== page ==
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Rates rise to “kill goose that lays golden egg”

Promoters in Belgium have threatened legal action against PRO Sabam over an end to tariff discounts for large festivals

By Jon Chapple on 10 Aug 2016

Ellie Goulding, Rock Werchter 2016, Joris Bulckens, Sabam rates increase

Ellie Goulding bangs the drum at Rock Werchter 2016


image © Joris Bulckens

Belgian promoters have reacted with fury to an increase in festival tariffs by local performance rights organisation (PRO) Sabam (Société d’Auteurs Belge/Belgische Auteurs Maatschappij) planned for 1 January 2017.

The rates shake-up will predominantly affect larger festivals, which currently benefit from a discount in Sabam’s standard tariff of 6% on box-office receipts. The lowest rate is currently 2.5%, for festivals with a take of greater than €3.2 million, which is set to rise to “about 3.5%” for next year, reports Flemish-language paper De Morgen.

Live Nation Belgium’s Herman Schueremans, the promoter of Rock Werchter and TW Classic, calls Sabam “unreasonable” and says the PRO wants to “kill the goose that lays the golden egg” with the end of the current licence discount. He suggests matching the UK’s tariff of 3% of gross box-office receipts.

“Even with the increase in the Sabam rate, it remains low compared to the European average”

The Flemish Music Festival Federation (FMiV, Federatie van Muziekfestivals in Vlaanderen), meanwhile, has said it is considering taking Sabam to court in response to the move.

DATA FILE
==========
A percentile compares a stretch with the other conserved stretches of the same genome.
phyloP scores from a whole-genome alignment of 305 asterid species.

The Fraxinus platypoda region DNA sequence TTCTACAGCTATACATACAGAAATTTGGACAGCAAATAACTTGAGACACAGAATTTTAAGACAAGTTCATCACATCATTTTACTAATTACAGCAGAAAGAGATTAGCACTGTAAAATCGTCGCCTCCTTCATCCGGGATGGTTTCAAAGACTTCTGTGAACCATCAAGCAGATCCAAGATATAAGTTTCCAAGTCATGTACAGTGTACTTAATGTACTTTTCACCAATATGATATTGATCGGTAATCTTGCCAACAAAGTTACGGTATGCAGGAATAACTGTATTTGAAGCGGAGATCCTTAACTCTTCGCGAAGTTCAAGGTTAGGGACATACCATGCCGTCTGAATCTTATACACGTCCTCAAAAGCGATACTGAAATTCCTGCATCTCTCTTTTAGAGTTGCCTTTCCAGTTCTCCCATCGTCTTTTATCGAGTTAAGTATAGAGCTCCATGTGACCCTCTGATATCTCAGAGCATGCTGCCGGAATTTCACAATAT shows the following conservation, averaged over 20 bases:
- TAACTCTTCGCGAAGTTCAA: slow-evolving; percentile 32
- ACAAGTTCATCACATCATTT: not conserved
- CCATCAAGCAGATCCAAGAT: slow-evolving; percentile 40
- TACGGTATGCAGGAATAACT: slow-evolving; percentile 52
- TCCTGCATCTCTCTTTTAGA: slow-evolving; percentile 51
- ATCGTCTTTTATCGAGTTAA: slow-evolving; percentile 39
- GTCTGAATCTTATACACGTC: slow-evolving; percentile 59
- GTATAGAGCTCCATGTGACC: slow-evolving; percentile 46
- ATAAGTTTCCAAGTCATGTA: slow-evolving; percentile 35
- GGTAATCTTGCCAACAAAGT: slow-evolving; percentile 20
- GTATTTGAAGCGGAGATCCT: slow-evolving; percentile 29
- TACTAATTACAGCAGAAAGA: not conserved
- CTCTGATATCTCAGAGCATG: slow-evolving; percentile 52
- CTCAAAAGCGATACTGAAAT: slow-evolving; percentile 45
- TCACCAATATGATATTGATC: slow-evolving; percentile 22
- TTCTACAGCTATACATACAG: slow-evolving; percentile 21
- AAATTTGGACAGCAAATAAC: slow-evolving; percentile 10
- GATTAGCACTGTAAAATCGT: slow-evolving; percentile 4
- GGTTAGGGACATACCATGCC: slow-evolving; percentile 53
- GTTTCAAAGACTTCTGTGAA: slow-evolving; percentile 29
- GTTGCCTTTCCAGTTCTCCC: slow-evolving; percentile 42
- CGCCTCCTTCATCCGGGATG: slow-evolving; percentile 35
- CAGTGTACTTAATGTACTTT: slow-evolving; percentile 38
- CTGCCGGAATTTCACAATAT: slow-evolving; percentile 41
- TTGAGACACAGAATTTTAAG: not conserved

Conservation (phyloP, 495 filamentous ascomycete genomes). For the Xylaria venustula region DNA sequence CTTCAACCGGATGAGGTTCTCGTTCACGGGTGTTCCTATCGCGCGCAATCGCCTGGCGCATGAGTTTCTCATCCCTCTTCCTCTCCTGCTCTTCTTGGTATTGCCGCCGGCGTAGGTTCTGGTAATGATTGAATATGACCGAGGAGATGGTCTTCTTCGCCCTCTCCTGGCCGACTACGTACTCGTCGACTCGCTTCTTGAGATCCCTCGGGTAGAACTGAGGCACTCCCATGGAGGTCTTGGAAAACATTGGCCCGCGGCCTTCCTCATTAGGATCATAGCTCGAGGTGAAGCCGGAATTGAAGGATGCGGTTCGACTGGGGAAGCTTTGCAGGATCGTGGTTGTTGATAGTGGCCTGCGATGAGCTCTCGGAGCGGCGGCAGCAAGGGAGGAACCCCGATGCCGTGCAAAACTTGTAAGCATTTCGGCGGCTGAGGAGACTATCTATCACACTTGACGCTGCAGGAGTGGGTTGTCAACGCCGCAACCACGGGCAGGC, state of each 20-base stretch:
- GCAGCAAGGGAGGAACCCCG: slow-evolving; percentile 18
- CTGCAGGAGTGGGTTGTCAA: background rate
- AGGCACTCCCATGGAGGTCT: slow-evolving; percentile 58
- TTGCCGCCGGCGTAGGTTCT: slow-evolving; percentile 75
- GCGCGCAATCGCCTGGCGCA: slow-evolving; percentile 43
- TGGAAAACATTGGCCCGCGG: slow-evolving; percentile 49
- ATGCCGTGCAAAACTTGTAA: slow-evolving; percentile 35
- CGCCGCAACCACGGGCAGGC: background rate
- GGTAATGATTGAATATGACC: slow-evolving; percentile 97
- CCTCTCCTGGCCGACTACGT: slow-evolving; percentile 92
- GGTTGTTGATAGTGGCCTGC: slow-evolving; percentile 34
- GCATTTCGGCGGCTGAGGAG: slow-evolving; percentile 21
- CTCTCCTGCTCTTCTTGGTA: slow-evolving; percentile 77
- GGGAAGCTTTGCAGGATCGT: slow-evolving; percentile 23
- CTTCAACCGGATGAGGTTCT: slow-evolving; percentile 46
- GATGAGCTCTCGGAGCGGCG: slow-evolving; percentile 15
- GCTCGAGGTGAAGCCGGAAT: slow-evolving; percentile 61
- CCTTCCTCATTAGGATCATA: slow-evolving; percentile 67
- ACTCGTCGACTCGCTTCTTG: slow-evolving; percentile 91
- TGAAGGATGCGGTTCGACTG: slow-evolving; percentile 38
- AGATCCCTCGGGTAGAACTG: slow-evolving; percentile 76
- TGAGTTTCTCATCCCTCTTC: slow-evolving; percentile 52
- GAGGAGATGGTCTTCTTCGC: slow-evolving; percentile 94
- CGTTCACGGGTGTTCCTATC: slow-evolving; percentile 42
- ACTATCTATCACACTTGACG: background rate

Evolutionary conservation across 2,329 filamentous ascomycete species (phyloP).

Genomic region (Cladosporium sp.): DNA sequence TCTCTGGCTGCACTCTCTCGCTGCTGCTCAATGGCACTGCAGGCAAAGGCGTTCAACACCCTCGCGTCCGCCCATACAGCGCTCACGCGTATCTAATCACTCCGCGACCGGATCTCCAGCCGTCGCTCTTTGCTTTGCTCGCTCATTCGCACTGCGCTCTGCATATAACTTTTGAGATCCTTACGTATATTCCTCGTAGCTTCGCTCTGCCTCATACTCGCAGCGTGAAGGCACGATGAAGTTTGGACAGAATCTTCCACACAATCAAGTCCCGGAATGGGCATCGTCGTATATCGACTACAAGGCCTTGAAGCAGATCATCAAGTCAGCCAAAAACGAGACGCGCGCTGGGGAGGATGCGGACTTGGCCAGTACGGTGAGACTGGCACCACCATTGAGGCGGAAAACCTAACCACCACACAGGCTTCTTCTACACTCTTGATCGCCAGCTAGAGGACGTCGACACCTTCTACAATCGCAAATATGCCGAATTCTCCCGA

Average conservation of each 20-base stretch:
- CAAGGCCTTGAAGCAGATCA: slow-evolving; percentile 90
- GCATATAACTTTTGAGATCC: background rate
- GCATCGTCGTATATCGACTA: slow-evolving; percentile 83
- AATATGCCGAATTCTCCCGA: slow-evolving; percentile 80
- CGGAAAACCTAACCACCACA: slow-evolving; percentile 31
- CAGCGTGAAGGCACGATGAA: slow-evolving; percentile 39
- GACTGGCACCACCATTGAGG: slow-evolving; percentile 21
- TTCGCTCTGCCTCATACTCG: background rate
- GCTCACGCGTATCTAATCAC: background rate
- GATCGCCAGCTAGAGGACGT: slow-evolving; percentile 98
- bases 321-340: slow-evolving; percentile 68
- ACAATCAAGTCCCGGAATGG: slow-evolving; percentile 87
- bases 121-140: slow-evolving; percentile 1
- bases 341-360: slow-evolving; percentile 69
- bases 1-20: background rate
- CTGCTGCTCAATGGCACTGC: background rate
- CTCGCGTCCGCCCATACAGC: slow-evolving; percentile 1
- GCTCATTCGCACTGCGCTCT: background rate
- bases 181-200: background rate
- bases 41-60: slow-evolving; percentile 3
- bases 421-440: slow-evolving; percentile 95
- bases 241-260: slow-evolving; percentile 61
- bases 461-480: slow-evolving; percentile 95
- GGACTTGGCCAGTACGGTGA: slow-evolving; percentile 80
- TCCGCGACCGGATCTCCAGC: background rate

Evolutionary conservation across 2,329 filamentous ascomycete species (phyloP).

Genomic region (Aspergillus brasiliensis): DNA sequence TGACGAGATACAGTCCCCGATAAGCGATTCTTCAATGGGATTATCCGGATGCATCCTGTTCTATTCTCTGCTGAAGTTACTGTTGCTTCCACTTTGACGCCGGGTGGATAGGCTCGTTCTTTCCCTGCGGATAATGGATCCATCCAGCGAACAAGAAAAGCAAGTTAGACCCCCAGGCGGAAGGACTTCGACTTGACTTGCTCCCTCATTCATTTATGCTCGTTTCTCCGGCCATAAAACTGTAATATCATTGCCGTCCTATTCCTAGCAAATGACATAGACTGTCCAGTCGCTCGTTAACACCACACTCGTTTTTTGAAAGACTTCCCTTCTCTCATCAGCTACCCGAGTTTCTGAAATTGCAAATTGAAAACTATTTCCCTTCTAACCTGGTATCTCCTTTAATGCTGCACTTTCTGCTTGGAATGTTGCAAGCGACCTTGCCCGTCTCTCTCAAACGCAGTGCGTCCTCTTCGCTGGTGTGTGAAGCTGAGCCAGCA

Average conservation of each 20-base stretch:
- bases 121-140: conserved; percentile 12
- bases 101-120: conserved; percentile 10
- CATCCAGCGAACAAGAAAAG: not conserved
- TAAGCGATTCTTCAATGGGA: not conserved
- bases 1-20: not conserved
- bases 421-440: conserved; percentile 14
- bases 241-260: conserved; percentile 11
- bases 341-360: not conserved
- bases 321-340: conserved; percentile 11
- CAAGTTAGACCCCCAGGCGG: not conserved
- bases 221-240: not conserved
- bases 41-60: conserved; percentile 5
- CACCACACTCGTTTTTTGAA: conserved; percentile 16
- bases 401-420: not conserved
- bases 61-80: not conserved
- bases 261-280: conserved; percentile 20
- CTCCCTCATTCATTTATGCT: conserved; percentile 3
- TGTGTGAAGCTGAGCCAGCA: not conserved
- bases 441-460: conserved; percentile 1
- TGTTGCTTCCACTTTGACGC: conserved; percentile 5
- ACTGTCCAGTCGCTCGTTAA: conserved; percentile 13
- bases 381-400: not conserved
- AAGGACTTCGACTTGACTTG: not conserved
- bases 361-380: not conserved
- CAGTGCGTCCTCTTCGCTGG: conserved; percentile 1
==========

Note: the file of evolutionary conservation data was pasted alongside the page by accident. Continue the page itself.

Separate new Sabam regulations may also have an impact on smaller and medium-sized festivals. Previously, tariffs were collected on their “artistic budget” – that is, fees paid to performers. However, as of 2017, that budget is defined as artist fees plus costs incurred by sound and lighting hire.

For its part, Sabam says it is simply bringing itself into line with other European PROs. “We have come to this conclusion after comparing international prices,” says Sabam’s Serge Vloeberghs.”We have found that our rate for the largest festivals are strikingly lower than abroad. We decided, therefore, that it should be adjusted to be in line with the international average. But even with the increase in the Sabam rate, it remains low compared to the European average.”

 


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